Over the past couple of decades, there has been a shift in regard to the management and overall stigma of psychiatric disability. As the professional community and the general public begin to learn more about mental health and the potential implications, greater awareness has lead to greater support.
Currently, approximately 20 percent of adults who receive Social Security Disability(SSD) benefits have a psychiatric/psychological disability.
If you plan on applying for Social Security disability (SSD) or social security income (SSI), based on a specific condition or mental health disorder, you may be required to sit for an SSI/SSD psychological exam.
What Is an SSI/SSD Psychological Exam?
As its name suggests, an SSI/SSD psychological exam is essentially a mental consultative test that will allow professional examiners to better understand your condition. Since many individuals do not have a medical history in regard to mental health disorders, an exam is typically required.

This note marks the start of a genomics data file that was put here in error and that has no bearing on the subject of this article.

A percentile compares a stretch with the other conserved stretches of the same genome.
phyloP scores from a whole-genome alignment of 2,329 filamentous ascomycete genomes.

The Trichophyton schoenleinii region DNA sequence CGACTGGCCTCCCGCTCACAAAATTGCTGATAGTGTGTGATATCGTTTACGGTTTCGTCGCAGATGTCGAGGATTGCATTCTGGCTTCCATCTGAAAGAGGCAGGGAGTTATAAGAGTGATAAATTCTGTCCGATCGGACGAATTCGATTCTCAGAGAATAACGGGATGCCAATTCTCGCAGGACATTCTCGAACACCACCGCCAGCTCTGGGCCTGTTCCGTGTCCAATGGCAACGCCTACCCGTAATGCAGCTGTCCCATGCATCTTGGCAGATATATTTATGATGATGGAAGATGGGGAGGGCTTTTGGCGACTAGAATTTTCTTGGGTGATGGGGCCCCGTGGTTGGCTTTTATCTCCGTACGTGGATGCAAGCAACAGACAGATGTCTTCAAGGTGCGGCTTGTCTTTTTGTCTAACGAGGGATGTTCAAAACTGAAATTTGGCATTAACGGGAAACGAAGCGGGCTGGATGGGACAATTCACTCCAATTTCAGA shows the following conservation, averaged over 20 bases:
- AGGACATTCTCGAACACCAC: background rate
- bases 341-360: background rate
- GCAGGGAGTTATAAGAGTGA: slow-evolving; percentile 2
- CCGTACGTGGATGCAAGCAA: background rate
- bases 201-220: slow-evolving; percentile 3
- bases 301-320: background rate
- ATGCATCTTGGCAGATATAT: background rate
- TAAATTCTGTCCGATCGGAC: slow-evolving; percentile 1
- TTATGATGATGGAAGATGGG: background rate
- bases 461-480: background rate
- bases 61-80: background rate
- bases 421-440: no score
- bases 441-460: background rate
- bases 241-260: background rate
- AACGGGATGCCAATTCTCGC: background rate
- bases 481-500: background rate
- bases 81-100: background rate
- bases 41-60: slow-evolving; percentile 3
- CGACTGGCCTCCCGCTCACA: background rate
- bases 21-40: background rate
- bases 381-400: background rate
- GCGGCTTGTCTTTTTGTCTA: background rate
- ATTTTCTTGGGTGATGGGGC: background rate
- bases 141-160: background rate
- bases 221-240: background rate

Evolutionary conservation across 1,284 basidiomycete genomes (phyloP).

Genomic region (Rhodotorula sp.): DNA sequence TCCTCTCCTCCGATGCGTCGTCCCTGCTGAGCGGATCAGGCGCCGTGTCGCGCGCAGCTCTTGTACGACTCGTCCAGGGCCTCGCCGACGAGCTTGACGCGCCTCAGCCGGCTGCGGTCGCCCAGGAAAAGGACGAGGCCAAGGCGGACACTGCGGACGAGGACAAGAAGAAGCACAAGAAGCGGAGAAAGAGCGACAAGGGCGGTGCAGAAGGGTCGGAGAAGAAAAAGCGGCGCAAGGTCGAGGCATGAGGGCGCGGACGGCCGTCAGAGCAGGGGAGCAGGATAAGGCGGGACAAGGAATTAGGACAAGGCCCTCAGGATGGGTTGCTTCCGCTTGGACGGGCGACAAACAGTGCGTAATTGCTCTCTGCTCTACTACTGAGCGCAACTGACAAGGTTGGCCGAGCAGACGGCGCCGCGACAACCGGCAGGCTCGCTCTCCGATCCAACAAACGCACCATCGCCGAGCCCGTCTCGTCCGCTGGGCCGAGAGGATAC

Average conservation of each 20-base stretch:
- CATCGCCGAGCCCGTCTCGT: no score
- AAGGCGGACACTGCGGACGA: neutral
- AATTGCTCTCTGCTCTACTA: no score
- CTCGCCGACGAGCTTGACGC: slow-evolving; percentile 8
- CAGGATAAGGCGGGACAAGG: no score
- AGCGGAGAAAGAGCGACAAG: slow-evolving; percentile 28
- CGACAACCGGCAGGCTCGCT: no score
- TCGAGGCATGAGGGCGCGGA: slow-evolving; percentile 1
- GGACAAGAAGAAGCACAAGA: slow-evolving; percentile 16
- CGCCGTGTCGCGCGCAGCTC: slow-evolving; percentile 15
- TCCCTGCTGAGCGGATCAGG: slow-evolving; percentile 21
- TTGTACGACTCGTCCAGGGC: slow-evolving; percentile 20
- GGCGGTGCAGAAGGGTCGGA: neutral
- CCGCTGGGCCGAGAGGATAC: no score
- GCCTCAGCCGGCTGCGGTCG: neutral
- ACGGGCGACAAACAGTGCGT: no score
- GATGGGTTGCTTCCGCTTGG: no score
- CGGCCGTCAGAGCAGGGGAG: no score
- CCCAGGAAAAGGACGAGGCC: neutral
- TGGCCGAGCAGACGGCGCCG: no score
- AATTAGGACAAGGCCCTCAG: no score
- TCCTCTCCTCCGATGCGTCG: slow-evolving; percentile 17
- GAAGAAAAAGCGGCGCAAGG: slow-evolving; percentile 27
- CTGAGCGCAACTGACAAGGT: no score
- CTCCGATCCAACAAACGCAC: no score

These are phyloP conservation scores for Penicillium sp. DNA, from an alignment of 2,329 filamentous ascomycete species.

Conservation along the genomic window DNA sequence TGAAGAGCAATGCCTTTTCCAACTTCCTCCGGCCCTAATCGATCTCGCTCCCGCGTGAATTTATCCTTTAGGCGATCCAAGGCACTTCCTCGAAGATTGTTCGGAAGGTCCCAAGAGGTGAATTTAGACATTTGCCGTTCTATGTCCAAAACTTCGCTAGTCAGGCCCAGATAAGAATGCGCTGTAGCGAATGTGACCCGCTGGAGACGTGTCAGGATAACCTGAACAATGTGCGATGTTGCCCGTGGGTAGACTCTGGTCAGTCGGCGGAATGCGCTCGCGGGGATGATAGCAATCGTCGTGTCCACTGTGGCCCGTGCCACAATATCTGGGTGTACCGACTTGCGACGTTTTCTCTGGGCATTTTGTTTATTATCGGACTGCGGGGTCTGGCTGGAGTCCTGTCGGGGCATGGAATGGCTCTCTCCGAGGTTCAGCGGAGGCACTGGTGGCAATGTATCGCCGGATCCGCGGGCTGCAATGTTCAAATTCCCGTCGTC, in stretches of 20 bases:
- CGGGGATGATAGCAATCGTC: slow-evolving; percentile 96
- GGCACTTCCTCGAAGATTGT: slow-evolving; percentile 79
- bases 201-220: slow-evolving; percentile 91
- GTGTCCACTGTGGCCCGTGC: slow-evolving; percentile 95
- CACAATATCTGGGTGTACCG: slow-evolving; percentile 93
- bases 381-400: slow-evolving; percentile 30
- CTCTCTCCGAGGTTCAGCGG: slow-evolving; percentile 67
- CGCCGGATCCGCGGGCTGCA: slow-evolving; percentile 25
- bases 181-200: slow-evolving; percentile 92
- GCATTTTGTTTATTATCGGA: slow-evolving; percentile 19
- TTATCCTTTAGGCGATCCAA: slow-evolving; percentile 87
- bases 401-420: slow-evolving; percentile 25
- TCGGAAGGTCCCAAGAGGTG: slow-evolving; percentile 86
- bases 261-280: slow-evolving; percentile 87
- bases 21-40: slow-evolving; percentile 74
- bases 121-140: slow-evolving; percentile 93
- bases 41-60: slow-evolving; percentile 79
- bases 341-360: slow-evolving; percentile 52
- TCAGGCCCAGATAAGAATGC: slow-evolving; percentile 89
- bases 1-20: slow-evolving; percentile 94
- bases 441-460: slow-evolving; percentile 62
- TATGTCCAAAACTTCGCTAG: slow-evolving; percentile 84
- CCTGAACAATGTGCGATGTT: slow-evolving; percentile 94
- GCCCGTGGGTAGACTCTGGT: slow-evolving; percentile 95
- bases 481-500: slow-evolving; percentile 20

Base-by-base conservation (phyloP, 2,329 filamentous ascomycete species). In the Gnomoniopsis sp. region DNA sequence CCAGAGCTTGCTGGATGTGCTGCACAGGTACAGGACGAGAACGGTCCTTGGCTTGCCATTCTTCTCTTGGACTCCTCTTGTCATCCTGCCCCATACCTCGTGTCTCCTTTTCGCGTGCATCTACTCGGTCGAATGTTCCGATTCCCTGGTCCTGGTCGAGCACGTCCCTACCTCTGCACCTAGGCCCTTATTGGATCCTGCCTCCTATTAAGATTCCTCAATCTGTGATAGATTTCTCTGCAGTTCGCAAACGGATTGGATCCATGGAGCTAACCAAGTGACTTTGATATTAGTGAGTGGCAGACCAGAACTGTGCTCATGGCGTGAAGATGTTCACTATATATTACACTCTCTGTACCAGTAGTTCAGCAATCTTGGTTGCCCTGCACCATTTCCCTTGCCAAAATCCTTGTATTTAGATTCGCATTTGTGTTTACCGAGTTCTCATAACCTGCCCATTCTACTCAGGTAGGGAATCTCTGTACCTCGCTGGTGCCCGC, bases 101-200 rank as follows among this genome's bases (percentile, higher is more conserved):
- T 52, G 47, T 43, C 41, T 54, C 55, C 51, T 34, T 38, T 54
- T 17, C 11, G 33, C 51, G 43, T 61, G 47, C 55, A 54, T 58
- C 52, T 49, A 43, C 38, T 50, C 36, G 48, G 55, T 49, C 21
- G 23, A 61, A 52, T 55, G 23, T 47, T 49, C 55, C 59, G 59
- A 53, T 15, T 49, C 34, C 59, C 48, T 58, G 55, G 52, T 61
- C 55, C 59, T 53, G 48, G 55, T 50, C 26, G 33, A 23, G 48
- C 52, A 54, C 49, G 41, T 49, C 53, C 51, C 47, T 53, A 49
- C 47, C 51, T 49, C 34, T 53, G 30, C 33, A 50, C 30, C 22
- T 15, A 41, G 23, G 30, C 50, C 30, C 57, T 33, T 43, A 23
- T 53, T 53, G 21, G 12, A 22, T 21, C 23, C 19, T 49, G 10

In 2013 alone, the Social Security Administration (SSA) received approximately 2.6 million applications for SSD and 1.6 million applications for SSI — and the overall disability determination process is the same for both.
Remember, having a mental health disorder does not necessarily equate to a disability. The SSA defines a disability as “the inability to engage in any substantial gainful activity” — in this case, due to mental impairments, for a continuous period that is no less than 12 months.